Does anyone know the secret ingredient that goes into making the perfect Smoothie? I can’t figure it out. My blender and I have been bonding lately as I try out different recipes. In addition to ice and some frozen strawberries and blueberries, I try:

Smoothies with frozen banana.

Smoothies with frozen banana and whey protein powder.

Smoothies without either.

Smoothies with honey. Smoothies with Stevia. Smoothies with an egg. Smoothies with soy milk.

No matter what I do, they simply don’t taste as good as the kind I buy. It’s not that they taste bad, but after a few sips I kinda forget about them. When I find the abandoned half-empty glass later on, I feel like I’ve wasted food. One does not forget about a really good Smoothie.

At first I thought maybe it was because when I buy Smoothies they’re probably full of sugar and ice cream or something. But no, I thoroughly enjoyed the Smoothies I drank every afternoon at a yoga retreat in Mexico last February – everything that kitchen prepared was of the healthy, no-sugar variety. I fondly recall sitting under a shade tree at the beach in the afternoons (after a morning of working out) and looking forward to seeing the resort’s chef saunter over with his latest concoction. Wait a sec…the secret ingredient I’m missing? I think it might be the beach. That is, after all, the only place I really ever drink Smoothies. There’s something about the white sand and the turquoise waters and reading a good book that makes a Smoothie taste so perfectly good.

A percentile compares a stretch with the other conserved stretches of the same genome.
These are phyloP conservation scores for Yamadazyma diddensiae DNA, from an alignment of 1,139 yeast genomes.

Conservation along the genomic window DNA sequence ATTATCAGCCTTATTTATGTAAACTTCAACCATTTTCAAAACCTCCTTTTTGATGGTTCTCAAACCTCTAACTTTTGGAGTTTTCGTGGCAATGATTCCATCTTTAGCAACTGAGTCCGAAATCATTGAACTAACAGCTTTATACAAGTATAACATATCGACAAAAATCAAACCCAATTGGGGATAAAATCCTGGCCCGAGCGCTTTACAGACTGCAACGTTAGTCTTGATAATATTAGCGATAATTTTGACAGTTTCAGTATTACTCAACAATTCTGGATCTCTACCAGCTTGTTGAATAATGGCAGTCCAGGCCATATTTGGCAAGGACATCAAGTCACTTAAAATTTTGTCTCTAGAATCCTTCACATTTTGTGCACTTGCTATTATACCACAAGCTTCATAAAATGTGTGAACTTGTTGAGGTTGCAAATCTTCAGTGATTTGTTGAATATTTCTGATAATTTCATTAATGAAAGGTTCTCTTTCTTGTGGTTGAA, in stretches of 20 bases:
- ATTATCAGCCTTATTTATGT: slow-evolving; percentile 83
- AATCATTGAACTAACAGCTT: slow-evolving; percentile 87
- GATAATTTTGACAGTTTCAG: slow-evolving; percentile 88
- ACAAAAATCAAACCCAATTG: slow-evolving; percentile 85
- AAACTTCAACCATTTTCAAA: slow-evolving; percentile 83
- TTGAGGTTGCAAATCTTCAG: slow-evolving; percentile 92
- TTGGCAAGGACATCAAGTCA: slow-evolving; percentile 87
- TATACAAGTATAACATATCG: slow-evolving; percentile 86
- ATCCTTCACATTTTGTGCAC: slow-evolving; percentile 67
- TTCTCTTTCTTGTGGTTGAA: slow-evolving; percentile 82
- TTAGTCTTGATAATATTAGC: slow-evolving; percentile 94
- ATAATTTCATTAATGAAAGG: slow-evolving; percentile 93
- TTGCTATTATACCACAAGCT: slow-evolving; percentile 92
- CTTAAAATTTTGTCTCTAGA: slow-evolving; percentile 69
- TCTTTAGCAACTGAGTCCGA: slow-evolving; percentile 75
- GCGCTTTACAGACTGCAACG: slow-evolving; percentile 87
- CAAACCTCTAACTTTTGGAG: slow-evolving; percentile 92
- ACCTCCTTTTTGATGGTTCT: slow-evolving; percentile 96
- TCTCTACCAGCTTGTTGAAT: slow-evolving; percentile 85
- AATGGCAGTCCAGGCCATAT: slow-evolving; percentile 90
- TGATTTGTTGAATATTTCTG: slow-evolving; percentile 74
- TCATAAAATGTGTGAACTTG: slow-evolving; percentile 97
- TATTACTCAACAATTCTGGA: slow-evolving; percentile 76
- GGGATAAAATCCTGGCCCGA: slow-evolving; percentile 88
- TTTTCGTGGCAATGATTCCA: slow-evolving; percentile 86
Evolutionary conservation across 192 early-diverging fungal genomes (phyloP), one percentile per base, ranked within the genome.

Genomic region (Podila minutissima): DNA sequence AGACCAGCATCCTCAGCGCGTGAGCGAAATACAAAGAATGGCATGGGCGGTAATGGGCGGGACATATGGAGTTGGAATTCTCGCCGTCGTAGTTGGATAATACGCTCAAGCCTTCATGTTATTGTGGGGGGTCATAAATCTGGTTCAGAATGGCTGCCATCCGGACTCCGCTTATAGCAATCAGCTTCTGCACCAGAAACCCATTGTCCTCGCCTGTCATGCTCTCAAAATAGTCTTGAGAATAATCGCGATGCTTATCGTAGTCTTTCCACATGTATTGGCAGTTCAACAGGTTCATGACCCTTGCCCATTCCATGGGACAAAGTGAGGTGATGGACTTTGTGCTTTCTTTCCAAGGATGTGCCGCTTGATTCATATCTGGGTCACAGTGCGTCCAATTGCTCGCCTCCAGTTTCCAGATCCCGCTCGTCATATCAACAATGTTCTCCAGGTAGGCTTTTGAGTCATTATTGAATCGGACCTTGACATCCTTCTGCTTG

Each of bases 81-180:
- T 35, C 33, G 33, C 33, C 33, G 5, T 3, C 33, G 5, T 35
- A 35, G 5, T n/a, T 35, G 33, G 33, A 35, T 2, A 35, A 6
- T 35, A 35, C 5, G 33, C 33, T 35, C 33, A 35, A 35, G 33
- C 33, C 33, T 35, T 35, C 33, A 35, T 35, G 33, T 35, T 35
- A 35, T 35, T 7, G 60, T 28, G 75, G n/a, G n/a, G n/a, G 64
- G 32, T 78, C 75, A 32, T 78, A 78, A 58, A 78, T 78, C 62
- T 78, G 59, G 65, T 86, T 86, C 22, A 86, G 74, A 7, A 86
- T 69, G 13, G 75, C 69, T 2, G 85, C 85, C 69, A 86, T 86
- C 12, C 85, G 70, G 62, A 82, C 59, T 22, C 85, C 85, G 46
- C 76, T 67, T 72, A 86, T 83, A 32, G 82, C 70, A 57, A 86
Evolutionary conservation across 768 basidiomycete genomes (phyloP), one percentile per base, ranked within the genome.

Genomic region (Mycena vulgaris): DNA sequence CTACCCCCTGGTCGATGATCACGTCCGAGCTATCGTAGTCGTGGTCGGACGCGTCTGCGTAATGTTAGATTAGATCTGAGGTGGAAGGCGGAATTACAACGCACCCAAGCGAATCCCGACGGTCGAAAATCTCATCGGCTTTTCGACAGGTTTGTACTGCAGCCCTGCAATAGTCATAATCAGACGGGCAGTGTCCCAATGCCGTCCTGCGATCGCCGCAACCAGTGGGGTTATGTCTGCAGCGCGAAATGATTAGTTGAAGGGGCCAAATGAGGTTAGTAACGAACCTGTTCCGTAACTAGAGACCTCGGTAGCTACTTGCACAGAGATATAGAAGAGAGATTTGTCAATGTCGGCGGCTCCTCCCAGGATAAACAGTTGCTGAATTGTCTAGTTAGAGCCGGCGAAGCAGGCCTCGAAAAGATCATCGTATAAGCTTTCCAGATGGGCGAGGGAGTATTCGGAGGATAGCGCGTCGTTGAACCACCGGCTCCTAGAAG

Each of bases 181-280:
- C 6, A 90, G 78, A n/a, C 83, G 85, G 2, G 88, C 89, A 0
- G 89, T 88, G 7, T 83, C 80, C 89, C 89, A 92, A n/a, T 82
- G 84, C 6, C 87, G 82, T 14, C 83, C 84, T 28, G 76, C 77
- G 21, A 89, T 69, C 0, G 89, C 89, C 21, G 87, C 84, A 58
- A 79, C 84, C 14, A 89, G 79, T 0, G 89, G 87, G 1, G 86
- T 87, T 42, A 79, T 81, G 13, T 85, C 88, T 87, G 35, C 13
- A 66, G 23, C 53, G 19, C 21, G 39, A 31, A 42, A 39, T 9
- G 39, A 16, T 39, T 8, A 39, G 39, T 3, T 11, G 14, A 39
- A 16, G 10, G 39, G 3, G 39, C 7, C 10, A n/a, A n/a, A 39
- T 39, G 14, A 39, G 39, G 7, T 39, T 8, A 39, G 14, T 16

I live far, far away from the beach.

Well, shoot.Š

One-Way Street

For years I pounded the pavement. As a runner, my feet hit the cement over and over as I competed in cross-country, track, and, as an adult, even a couple marathons.

My coaches always encouraged stretching, both before and after the runs, but for the most part, I was on a one-way street toward shortening and tighenting my muscles. Until I tried yoga, I had no idea what it really meant to enlongate them. Running made me so inflexible that because of my inability to touch my toes or do the splits, I thought I “couldn’t do yoga.” Yoga was for bendy people, like gymnasts.

Thank goodness I figured out my thinking was flawed at age 30 and not a minute later. The benefits of yoga for inflexible people are amazing. Yes, it’s true that having shorter muscles means I often need to use a lot of props and adjust my poses in way others don’t, but almost every single time I practice yoga, I find myself thinking, “This feels so good.” After years of heading “one way” I’m finally teaching my body to move in the opposite direction. Ahh.